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YELLOWSTONE NATIONAL PARK — Relentless rainfall and heavy spring snow melt combined to produce historic flooding throughout Yellowstone National Park and much of Montana last week.
The devastation caused by the flood was enough to isolate some communities and completely close Yellowstone National Park, part of which will finally reopen on Wednesday.
As affected communities reel from damaged caused to homes, roadways and businesses, the human toll is gradually coming into relief. But as humanity grapples with the aftermath of what has been called a once-in-a-thousand-year flood event, how are the park's wildlife coping?
The park's wild, free-roaming animals are, after all, one of the primary reasons people travel from all over the globe to visit Yellowstone, hoping to catch a glimpse of the park's resident bears, wolves, bison and/or elk. Many people have expressed concern that recent flooding in and around the park may have had a negative — if not devastating — impact on the park's iconic animal residents.
One visitor at the park, perhaps drawing on imagery from the story of Noah's ark, reported seeing a bunch of empty cattle trucks heading to the park, and expressed hope that they were on their way to save the park's wildlife in a recent social media post. This post illustrates the special place Yellowstone's wildlife has won in the hearts of Yellowstone National Park's admirers and the concern that many have expressed for their welfare following the historic flooding and closure of the park.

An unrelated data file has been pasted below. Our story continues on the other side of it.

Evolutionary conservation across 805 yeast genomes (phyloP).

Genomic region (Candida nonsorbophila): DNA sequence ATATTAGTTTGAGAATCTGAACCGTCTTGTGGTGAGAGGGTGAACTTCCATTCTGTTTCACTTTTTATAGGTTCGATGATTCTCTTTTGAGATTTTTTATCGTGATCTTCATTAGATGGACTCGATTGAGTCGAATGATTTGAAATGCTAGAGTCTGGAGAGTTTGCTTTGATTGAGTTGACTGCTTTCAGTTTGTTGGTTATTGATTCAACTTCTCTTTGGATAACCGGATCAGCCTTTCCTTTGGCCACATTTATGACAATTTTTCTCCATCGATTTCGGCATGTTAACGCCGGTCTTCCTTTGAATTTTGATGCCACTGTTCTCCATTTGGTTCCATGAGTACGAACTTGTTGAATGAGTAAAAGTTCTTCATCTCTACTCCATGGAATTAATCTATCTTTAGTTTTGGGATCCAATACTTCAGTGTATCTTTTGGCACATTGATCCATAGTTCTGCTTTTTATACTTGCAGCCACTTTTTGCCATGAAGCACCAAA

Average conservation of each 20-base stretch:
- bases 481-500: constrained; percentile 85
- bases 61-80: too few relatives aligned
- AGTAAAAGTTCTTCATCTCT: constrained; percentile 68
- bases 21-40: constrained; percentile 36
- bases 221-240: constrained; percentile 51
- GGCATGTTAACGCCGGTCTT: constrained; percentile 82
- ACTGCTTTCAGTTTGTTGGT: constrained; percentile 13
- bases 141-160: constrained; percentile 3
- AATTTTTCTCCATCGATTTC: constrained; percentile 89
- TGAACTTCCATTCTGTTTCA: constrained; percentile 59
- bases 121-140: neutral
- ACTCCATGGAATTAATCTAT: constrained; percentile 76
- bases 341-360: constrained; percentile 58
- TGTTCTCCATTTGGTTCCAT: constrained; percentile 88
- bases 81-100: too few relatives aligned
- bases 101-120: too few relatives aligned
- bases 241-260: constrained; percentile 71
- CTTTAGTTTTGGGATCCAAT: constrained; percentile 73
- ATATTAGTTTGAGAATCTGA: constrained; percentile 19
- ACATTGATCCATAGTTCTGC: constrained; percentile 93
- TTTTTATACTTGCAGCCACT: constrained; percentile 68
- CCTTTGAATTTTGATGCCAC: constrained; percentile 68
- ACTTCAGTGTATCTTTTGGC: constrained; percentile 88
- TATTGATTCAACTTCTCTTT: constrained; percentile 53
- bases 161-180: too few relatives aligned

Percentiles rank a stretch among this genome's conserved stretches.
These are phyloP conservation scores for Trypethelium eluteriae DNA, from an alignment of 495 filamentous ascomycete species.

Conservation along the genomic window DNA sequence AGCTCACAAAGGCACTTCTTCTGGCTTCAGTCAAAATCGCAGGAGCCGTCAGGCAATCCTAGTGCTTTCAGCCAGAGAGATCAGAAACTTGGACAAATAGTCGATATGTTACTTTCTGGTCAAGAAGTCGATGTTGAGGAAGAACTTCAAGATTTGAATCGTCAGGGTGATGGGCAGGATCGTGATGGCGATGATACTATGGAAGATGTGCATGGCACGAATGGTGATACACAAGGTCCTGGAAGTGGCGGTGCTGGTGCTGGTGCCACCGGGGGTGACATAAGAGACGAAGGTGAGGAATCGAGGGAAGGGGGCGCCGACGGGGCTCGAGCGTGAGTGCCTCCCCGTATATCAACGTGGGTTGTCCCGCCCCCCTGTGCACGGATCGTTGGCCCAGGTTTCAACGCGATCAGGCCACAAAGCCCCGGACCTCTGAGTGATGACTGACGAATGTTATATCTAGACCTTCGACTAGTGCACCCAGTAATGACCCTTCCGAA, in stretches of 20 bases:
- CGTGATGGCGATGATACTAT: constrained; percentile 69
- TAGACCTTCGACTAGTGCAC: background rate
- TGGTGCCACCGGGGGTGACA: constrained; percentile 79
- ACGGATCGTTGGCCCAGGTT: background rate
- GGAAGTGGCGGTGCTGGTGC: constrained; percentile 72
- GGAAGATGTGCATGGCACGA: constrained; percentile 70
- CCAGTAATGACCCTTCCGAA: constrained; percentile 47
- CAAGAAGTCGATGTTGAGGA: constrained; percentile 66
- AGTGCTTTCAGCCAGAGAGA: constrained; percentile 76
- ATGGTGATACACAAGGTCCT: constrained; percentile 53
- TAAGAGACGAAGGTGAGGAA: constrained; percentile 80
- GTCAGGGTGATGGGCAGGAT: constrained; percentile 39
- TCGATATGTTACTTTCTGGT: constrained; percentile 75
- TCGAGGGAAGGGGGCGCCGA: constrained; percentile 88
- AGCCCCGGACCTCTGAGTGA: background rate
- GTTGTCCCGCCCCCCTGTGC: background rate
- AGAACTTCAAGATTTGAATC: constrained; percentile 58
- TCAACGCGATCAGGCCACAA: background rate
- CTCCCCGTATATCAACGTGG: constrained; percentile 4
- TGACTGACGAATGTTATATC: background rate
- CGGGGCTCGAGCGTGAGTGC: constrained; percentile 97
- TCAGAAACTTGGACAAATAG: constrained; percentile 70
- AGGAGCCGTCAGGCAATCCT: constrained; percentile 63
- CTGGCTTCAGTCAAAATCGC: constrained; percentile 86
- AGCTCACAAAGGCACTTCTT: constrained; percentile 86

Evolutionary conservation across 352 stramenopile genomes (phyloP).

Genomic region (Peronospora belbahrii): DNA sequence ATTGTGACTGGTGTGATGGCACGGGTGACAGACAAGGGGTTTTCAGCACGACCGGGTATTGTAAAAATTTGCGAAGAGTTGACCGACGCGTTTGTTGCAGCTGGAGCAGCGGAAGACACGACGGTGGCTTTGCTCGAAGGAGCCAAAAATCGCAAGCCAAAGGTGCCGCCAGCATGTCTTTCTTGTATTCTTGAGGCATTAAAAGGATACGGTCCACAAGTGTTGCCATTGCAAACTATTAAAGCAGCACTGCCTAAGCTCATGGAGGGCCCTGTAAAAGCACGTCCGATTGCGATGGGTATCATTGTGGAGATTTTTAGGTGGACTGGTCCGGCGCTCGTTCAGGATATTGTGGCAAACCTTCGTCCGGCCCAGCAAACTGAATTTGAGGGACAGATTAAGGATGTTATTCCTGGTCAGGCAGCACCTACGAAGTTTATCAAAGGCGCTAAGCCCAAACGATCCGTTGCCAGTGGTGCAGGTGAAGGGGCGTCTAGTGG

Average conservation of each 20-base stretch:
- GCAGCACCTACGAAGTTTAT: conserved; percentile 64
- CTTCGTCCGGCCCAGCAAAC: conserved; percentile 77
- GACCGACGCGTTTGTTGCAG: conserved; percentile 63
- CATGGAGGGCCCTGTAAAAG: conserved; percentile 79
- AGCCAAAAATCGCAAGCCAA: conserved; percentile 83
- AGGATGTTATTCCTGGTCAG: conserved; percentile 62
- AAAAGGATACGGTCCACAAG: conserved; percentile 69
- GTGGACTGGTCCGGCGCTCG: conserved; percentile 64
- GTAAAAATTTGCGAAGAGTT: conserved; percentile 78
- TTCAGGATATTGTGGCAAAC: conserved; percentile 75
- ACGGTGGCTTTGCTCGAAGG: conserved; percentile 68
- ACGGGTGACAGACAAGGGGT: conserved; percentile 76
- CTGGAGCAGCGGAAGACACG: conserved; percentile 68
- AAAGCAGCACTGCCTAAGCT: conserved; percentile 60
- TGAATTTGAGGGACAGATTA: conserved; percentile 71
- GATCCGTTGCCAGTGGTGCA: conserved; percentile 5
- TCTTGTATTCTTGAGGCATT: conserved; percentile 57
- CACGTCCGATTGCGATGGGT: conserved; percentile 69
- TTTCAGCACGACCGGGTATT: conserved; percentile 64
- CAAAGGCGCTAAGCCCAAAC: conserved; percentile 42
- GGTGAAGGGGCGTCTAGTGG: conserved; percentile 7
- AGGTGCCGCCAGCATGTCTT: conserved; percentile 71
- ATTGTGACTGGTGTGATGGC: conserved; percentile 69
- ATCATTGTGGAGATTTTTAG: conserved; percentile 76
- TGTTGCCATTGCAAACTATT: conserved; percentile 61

In response to these and other concerns, Yellowstone senior park biologist Doug Smith assured — in interviews with the Cowboy State Daily and Vox — that an evacuation of the park's wildlife is neither planned nor necessary. He adds that while there are a number of animals that will likely be negatively impacted in the short term, the park's wildlife is well-adapted to natural phenomena like flooding, and many are likely to even see some benefits.
This singular event is not a significant threat to the park's wildlife, according to Smith. The greater concern is the increasing frequency of extreme weather events as a result of a rapidly changing climate. Over time, there is concern that the park's wildlife could be pushed past its limits as the ratio of "bad years" increases the strain on wildlife and people.
This video explains the animals that would be adversely affected. It also explains how the flooding and closure of the park are likely to benefit to Yellowstone's wildlife.